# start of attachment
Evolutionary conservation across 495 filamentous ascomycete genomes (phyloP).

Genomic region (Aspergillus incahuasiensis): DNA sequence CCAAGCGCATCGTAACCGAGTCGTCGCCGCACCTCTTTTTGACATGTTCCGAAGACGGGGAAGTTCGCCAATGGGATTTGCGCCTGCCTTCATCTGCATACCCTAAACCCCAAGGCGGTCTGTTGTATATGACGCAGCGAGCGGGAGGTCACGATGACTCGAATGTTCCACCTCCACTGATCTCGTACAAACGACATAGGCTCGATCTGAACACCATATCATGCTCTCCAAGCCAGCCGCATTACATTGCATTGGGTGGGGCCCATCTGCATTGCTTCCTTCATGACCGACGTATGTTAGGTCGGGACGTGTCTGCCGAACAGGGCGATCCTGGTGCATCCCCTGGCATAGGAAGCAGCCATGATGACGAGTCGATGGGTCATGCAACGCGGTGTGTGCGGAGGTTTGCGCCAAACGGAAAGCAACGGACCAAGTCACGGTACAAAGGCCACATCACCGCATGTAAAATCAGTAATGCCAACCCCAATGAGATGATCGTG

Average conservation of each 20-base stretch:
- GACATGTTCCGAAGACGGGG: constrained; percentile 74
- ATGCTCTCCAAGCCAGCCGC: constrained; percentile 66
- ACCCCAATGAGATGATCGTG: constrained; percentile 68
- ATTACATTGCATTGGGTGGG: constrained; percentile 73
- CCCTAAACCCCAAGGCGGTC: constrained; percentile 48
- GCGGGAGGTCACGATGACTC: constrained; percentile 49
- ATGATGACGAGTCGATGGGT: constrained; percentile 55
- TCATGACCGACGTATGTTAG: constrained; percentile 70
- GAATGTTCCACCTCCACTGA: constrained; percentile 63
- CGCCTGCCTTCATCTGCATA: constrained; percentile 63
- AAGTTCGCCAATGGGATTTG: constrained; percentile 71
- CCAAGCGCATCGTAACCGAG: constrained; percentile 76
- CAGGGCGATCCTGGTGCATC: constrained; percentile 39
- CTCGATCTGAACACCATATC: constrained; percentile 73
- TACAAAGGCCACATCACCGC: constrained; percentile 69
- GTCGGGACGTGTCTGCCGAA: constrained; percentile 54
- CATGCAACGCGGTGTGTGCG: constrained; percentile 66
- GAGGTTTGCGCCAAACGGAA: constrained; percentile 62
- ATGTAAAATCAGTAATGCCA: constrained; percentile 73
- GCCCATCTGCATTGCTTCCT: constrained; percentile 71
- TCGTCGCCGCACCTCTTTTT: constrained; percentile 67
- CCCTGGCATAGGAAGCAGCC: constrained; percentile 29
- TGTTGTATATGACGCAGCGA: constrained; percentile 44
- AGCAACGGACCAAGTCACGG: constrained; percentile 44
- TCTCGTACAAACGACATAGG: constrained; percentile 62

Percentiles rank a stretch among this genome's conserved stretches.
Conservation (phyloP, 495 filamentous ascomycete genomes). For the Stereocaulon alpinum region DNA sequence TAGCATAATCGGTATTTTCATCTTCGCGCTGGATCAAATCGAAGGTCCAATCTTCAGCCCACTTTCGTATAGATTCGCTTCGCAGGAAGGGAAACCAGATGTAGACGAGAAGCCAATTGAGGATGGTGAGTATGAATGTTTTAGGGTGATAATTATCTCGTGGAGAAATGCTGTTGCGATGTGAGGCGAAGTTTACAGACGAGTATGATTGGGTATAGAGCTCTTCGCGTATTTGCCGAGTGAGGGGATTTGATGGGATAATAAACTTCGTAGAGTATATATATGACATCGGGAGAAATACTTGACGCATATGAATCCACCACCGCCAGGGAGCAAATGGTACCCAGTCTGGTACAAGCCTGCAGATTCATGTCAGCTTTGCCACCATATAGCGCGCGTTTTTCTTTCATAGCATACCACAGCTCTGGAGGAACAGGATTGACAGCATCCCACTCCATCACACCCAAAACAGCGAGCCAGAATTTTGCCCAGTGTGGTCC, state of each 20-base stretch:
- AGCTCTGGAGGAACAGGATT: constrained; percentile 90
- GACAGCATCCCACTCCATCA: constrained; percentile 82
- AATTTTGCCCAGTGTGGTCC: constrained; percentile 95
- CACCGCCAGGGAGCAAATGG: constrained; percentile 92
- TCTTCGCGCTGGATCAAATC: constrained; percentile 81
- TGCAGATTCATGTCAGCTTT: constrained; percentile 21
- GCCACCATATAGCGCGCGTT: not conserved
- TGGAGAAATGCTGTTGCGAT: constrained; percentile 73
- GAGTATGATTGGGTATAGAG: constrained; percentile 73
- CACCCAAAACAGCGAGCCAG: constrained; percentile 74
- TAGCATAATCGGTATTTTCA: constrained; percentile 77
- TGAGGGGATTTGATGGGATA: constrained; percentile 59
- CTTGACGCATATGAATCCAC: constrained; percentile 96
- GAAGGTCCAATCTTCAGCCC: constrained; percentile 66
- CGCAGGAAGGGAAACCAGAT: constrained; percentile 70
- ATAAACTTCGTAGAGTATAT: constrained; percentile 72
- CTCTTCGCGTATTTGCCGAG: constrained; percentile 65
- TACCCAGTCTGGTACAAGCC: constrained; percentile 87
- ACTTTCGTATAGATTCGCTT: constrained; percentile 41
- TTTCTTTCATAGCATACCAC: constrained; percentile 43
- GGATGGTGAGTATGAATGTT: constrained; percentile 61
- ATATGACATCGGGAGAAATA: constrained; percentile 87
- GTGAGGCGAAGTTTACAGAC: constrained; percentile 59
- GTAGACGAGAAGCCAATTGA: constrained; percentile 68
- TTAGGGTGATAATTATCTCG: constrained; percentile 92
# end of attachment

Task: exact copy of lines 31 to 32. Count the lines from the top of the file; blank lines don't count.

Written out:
- AGCTCTGGAGGAACAGGATT: constrained; percentile 90
- GACAGCATCCCACTCCATCA: constrained; percentile 82